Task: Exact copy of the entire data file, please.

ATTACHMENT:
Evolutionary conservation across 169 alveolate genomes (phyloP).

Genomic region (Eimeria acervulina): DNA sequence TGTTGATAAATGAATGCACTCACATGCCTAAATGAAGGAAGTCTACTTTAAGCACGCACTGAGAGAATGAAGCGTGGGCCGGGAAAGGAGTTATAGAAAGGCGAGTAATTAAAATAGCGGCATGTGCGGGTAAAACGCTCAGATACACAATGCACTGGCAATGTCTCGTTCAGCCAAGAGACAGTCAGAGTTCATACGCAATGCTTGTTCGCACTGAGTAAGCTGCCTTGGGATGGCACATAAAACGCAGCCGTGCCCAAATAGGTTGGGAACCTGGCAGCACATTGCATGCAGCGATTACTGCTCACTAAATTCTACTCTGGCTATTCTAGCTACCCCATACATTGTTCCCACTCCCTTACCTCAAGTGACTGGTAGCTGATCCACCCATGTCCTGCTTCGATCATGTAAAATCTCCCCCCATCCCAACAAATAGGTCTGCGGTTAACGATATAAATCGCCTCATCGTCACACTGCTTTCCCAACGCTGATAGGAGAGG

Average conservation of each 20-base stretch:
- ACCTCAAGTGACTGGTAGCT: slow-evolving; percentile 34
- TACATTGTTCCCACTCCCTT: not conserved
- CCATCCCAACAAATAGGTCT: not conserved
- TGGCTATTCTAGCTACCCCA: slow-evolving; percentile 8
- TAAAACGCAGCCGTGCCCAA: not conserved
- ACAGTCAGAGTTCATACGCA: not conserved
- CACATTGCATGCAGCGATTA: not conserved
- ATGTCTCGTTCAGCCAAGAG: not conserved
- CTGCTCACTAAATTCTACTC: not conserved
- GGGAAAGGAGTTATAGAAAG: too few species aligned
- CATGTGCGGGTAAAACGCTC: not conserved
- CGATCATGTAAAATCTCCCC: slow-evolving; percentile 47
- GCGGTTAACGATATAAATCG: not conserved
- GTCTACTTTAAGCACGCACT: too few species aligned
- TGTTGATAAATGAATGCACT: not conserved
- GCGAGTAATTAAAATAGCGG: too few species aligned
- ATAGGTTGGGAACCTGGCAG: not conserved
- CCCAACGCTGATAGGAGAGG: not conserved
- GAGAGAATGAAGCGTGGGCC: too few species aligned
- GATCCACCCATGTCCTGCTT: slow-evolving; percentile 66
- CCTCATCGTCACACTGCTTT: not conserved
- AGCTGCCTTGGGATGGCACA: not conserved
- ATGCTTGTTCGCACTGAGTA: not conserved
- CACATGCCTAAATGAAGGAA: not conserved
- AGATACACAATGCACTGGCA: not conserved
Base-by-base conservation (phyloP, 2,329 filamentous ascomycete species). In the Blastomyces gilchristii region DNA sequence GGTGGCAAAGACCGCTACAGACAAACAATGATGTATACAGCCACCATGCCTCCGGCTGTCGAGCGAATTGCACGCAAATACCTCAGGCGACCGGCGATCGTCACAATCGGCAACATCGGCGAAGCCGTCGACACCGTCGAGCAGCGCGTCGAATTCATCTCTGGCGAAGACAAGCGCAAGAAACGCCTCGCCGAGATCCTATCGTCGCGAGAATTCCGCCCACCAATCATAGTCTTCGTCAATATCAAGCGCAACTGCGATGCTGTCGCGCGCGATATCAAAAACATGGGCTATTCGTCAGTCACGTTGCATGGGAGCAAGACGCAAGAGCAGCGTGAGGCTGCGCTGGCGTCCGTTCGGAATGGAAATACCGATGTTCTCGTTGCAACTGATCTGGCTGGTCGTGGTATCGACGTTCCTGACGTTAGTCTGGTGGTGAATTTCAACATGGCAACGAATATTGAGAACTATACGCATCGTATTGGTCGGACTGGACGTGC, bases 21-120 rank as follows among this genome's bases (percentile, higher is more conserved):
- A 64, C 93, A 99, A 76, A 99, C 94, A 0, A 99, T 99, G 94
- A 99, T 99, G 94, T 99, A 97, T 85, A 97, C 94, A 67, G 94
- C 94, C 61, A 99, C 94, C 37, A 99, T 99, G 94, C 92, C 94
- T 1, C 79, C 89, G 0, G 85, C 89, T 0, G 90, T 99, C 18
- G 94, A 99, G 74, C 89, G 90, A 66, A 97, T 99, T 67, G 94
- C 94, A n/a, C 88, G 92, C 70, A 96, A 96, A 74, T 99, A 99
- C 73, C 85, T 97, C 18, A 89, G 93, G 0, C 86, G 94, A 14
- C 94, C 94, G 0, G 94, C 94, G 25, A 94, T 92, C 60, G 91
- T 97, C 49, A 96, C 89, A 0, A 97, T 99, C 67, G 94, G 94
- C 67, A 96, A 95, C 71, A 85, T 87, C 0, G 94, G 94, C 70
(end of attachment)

Evolutionary conservation across 169 alveolate genomes (phyloP).

Genomic region (Eimeria acervulina): DNA sequence TGTTGATAAATGAATGCACTCACATGCCTAAATGAAGGAAGTCTACTTTAAGCACGCACTGAGAGAATGAAGCGTGGGCCGGGAAAGGAGTTATAGAAAGGCGAGTAATTAAAATAGCGGCATGTGCGGGTAAAACGCTCAGATACACAATGCACTGGCAATGTCTCGTTCAGCCAAGAGACAGTCAGAGTTCATACGCAATGCTTGTTCGCACTGAGTAAGCTGCCTTGGGATGGCACATAAAACGCAGCCGTGCCCAAATAGGTTGGGAACCTGGCAGCACATTGCATGCAGCGATTACTGCTCACTAAATTCTACTCTGGCTATTCTAGCTACCCCATACATTGTTCCCACTCCCTTACCTCAAGTGACTGGTAGCTGATCCACCCATGTCCTGCTTCGATCATGTAAAATCTCCCCCCATCCCAACAAATAGGTCTGCGGTTAACGATATAAATCGCCTCATCGTCACACTGCTTTCCCAACGCTGATAGGAGAGG

Average conservation of each 20-base stretch:
- ACCTCAAGTGACTGGTAGCT: slow-evolving; percentile 34
- TACATTGTTCCCACTCCCTT: not conserved
- CCATCCCAACAAATAGGTCT: not conserved
- TGGCTATTCTAGCTACCCCA: slow-evolving; percentile 8
- TAAAACGCAGCCGTGCCCAA: not conserved
- ACAGTCAGAGTTCATACGCA: not conserved
- CACATTGCATGCAGCGATTA: not conserved
- ATGTCTCGTTCAGCCAAGAG: not conserved
- CTGCTCACTAAATTCTACTC: not conserved
- GGGAAAGGAGTTATAGAAAG: too few species aligned
- CATGTGCGGGTAAAACGCTC: not conserved
- CGATCATGTAAAATCTCCCC: slow-evolving; percentile 47
- GCGGTTAACGATATAAATCG: not conserved
- GTCTACTTTAAGCACGCACT: too few species aligned
- TGTTGATAAATGAATGCACT: not conserved
- GCGAGTAATTAAAATAGCGG: too few species aligned
- ATAGGTTGGGAACCTGGCAG: not conserved
- CCCAACGCTGATAGGAGAGG: not conserved
- GAGAGAATGAAGCGTGGGCC: too few species aligned
- GATCCACCCATGTCCTGCTT: slow-evolving; percentile 66
- CCTCATCGTCACACTGCTTT: not conserved
- AGCTGCCTTGGGATGGCACA: not conserved
- ATGCTTGTTCGCACTGAGTA: not conserved
- CACATGCCTAAATGAAGGAA: not conserved
- AGATACACAATGCACTGGCA: not conserved
Base-by-base conservation (phyloP, 2,329 filamentous ascomycete species). In the Blastomyces gilchristii region DNA sequence GGTGGCAAAGACCGCTACAGACAAACAATGATGTATACAGCCACCATGCCTCCGGCTGTCGAGCGAATTGCACGCAAATACCTCAGGCGACCGGCGATCGTCACAATCGGCAACATCGGCGAAGCCGTCGACACCGTCGAGCAGCGCGTCGAATTCATCTCTGGCGAAGACAAGCGCAAGAAACGCCTCGCCGAGATCCTATCGTCGCGAGAATTCCGCCCACCAATCATAGTCTTCGTCAATATCAAGCGCAACTGCGATGCTGTCGCGCGCGATATCAAAAACATGGGCTATTCGTCAGTCACGTTGCATGGGAGCAAGACGCAAGAGCAGCGTGAGGCTGCGCTGGCGTCCGTTCGGAATGGAAATACCGATGTTCTCGTTGCAACTGATCTGGCTGGTCGTGGTATCGACGTTCCTGACGTTAGTCTGGTGGTGAATTTCAACATGGCAACGAATATTGAGAACTATACGCATCGTATTGGTCGGACTGGACGTGC, bases 21-120 rank as follows among this genome's bases (percentile, higher is more conserved):
- A 64, C 93, A 99, A 76, A 99, C 94, A 0, A 99, T 99, G 94
- A 99, T 99, G 94, T 99, A 97, T 85, A 97, C 94, A 67, G 94
- C 94, C 61, A 99, C 94, C 37, A 99, T 99, G 94, C 92, C 94
- T 1, C 79, C 89, G 0, G 85, C 89, T 0, G 90, T 99, C 18
- G 94, A 99, G 74, C 89, G 90, A 66, A 97, T 99, T 67, G 94
- C 94, A n/a, C 88, G 92, C 70, A 96, A 96, A 74, T 99, A 99
- C 73, C 85, T 97, C 18, A 89, G 93, G 0, C 86, G 94, A 14
- C 94, C 94, G 0, G 94, C 94, G 25, A 94, T 92, C 60, G 91
- T 97, C 49, A 96, C 89, A 0, A 97, T 99, C 67, G 94, G 94
- C 67, A 96, A 95, C 71, A 85, T 87, C 0, G 94, G 94, C 70